A colleague corrected me when I said "blindspot" to describe my limited understanding of a topic we were discussing. She seemed uncomfortable. “You mean ignorance spot”, she corrected me. I resisted at first because the word blindspot is so common. But now I realise how our scriptures, folk songs and everyday life practices and communication are ableist and discriminate against blind people as deficient. I learned that one way to challenge ableism is to examine our language. Another ignorance spot was my internalised racism. I do not see myself as racist and yet, I often used words that associated black with bad and white with good.


Story 5


A few years ago a stranger whom I gave a lift to on a scooter in Pune asked me for my surname. As my surname doesn’t make my caste obvious, he asked for that then directly. When I refused to divulge that information, he tried to elicit it using a variety of approaches. But it was not a long ride and I held out. But I will always remember it as a ride that revealed to me, for the umpteenth time, how deeply caste is ingrained in our psyche.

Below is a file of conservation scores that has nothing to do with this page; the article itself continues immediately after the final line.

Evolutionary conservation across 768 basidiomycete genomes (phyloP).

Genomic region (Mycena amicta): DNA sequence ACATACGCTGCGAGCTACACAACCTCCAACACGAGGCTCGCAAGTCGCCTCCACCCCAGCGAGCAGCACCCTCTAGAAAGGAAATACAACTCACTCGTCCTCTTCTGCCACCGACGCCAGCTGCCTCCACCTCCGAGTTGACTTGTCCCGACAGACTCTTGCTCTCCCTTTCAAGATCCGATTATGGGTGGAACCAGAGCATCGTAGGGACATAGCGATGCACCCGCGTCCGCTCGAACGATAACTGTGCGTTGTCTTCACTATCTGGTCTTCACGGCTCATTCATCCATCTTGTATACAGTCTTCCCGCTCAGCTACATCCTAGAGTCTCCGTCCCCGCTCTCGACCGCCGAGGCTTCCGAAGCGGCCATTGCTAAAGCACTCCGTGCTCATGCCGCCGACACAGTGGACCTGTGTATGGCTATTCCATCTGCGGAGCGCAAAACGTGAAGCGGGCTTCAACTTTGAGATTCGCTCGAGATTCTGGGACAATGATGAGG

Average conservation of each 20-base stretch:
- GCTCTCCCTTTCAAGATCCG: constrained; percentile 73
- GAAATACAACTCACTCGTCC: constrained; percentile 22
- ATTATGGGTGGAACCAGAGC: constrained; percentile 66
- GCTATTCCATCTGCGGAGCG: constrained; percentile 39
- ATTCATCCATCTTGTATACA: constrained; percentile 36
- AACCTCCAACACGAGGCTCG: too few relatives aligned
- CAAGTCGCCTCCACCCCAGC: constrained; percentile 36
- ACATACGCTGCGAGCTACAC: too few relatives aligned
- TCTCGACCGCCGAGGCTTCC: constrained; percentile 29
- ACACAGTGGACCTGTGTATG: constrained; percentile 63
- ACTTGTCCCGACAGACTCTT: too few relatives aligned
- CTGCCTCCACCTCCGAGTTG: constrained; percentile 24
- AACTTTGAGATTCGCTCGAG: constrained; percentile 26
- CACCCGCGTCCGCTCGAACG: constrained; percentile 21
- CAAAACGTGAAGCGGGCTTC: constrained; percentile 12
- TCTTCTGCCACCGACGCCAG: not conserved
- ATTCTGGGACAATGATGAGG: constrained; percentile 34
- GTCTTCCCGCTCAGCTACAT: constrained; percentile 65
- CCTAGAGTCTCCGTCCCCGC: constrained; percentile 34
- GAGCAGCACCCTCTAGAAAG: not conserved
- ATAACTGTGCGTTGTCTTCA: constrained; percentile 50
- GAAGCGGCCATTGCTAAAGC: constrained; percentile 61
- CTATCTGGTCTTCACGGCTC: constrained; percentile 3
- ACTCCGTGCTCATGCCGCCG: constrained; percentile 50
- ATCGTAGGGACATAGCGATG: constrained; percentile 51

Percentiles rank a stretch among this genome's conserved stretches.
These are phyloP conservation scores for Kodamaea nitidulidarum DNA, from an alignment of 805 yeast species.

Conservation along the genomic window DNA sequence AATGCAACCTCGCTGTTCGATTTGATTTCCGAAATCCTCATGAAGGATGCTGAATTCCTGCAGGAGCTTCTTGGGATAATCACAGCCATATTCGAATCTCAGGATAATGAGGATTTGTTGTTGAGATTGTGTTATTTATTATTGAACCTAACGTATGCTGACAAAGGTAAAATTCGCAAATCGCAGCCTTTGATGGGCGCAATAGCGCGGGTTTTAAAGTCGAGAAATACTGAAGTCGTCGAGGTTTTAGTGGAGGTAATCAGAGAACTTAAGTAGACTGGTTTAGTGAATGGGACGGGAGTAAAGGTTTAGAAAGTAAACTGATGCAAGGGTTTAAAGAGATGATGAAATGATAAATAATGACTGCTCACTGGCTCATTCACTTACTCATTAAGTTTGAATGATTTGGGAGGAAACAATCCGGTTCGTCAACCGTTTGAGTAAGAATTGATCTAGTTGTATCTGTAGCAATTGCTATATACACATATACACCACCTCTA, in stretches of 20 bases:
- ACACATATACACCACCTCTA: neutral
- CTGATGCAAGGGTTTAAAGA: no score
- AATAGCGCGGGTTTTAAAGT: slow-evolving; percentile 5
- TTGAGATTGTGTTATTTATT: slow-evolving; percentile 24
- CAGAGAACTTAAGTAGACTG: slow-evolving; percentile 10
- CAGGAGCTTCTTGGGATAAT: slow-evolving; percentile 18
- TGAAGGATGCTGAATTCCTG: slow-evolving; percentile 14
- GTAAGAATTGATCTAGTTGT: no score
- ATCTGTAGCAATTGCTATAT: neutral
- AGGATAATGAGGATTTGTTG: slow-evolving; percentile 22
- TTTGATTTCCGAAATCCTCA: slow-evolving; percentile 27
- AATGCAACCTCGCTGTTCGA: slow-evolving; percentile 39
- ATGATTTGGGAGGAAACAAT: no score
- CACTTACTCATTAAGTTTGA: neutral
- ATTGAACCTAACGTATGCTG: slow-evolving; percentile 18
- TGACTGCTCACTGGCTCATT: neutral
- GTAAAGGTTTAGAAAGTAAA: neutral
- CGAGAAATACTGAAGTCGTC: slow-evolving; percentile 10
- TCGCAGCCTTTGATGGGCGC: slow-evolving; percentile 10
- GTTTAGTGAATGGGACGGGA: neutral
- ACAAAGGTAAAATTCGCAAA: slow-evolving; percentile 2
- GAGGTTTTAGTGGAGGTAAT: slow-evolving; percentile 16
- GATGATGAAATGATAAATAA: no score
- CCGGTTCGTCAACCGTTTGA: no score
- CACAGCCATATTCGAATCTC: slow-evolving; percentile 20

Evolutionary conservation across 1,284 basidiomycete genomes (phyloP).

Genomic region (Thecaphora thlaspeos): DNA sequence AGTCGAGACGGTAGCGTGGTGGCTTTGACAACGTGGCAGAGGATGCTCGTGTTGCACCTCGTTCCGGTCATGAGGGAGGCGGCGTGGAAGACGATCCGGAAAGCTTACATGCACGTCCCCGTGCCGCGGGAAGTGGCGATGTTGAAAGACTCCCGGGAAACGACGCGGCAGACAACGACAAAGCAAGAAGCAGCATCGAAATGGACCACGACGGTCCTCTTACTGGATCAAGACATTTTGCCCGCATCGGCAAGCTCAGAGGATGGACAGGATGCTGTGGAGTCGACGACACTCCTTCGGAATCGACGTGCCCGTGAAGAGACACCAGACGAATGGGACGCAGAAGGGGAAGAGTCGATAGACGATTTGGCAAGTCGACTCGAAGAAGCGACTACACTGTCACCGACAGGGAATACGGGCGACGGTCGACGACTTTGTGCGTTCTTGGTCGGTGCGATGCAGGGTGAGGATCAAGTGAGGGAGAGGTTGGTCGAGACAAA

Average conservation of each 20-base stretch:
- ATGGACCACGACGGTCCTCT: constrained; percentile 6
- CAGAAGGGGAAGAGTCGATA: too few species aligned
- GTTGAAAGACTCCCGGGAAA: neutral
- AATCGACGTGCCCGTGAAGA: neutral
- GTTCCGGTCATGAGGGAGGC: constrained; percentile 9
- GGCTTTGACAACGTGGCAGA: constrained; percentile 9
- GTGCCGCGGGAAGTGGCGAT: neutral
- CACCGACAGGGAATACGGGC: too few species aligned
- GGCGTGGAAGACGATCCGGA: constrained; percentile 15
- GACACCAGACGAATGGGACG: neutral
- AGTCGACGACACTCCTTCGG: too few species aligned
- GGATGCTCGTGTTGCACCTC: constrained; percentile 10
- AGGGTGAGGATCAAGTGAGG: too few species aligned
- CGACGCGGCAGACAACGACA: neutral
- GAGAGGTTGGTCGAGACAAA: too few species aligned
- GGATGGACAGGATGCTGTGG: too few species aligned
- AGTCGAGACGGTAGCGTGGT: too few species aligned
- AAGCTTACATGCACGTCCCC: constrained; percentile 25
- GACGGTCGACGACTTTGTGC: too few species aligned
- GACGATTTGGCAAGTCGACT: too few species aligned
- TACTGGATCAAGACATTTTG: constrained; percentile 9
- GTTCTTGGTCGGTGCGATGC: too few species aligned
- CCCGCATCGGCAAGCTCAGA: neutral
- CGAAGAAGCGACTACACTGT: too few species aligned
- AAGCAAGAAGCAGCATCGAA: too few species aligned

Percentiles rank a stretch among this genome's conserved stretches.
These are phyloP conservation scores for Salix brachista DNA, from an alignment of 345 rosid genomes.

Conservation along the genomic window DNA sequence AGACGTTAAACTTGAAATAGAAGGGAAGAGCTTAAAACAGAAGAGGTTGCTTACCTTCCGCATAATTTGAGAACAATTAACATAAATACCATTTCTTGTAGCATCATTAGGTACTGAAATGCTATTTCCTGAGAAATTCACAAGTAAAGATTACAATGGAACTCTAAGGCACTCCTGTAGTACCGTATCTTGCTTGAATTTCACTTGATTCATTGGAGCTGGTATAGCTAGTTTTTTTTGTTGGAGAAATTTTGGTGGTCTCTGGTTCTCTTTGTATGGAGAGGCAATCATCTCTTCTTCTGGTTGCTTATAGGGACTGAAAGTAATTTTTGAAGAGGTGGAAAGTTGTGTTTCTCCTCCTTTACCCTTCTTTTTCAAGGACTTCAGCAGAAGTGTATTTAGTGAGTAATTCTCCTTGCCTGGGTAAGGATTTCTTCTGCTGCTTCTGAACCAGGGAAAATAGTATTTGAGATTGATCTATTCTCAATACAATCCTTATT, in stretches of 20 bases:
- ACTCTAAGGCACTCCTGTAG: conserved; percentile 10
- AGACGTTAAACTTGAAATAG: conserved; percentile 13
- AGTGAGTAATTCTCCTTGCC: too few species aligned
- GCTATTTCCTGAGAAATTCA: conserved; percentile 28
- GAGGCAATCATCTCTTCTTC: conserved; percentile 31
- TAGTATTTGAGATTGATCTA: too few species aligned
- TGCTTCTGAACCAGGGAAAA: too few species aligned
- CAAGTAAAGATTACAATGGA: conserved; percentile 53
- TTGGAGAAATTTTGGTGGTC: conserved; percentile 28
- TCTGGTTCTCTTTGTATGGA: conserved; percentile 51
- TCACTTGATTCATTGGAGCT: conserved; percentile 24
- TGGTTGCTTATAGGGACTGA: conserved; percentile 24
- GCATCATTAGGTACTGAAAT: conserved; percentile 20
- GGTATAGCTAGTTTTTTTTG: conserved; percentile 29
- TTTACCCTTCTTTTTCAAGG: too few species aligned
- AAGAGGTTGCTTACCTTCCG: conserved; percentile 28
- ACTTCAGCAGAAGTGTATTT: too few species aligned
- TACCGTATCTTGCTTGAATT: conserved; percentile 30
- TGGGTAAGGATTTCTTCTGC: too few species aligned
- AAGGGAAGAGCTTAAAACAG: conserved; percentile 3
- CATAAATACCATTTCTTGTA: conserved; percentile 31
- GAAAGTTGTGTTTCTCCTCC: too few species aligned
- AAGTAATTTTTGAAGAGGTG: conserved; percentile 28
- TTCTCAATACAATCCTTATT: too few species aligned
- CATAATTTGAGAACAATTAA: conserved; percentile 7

Story 6


My childhood friend posted on our Whatsapp friends group, "Muslims are responsible for spreading the Coronavirus. They organised their gathering in defiance of the lockdown." I asked, “When did the government announce the lockdown in India?” Someone in the group replied, “22nd March”. I asked, “When was the Tablighi gathering held?”  No one responded. I wrote again, “Before 15th March, before the lockdown was announced.” I asked again, ‘Do we know how many public gatherings took place despite the lockdown from March to June? People closer to the government even encouraged them. The head of Hindu Mahasabha organised public cow-urine drinking parties, and the Ram Navmi Mela in Ayodhya and Puri Rath Yatra in Odisha brought together thousands of devotees in late March and early April. Many temples across India were still filled with thousands of devotees." I asked them, ‘ Why do you think the government is scapegoating Muslims? What role is the media playing?"

Story 7